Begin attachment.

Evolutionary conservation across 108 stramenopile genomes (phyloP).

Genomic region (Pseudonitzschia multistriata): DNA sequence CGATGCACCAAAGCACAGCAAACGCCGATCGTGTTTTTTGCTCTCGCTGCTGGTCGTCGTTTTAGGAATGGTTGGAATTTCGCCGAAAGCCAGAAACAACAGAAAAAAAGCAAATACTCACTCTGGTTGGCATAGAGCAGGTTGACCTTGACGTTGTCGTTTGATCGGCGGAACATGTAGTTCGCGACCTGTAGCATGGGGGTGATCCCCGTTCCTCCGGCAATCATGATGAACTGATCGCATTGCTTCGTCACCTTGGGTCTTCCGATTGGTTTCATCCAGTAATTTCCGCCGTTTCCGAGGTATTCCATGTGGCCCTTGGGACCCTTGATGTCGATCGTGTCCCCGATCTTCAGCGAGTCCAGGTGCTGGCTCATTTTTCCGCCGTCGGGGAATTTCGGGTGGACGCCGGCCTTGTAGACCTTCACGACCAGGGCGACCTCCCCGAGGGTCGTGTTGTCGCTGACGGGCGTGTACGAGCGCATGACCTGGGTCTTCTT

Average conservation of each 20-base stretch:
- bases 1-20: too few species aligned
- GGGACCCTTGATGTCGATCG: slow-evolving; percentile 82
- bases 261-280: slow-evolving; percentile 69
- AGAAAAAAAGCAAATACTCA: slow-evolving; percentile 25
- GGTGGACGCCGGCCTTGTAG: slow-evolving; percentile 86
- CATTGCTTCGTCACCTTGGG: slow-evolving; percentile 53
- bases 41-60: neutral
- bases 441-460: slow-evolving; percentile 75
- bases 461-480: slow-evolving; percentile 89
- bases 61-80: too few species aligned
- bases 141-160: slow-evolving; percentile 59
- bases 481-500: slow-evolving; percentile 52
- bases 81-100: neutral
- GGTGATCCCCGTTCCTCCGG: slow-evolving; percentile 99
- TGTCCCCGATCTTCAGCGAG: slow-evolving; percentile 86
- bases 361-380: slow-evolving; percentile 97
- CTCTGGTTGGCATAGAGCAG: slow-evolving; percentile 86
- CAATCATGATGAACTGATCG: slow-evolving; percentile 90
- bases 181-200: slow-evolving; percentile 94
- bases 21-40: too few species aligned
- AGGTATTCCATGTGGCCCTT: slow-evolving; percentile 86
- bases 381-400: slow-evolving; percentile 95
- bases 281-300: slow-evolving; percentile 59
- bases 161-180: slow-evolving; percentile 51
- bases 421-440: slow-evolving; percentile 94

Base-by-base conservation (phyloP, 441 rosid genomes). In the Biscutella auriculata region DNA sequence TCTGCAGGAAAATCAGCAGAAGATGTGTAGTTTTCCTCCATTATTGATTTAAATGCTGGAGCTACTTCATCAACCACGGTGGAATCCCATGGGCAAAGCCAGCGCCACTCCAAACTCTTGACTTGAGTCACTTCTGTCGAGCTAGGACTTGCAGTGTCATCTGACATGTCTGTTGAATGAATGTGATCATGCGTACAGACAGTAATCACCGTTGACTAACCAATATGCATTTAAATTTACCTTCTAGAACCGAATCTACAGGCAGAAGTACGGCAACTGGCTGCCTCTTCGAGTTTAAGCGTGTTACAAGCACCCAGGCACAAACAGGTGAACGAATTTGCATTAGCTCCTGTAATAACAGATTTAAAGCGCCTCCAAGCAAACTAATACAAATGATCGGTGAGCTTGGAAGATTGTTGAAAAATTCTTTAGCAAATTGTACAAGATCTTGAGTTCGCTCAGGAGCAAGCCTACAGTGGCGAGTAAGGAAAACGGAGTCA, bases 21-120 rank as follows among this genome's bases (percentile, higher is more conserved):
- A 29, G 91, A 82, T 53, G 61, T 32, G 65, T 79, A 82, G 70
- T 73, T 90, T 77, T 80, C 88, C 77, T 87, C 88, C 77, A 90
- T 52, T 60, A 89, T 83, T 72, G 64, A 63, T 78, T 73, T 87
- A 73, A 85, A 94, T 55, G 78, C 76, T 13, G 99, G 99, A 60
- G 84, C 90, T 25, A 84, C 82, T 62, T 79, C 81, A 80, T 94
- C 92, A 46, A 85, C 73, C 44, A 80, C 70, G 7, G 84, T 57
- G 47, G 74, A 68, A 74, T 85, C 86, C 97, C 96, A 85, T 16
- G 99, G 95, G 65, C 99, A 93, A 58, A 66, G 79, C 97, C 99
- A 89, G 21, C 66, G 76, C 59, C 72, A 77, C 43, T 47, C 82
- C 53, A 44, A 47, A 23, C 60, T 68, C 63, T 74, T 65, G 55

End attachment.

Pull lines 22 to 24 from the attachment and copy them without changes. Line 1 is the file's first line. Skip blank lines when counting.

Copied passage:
- bases 181-200: slow-evolving; percentile 94
- bases 21-40: too few species aligned
- AGGTATTCCATGTGGCCCTT: slow-evolving; percentile 86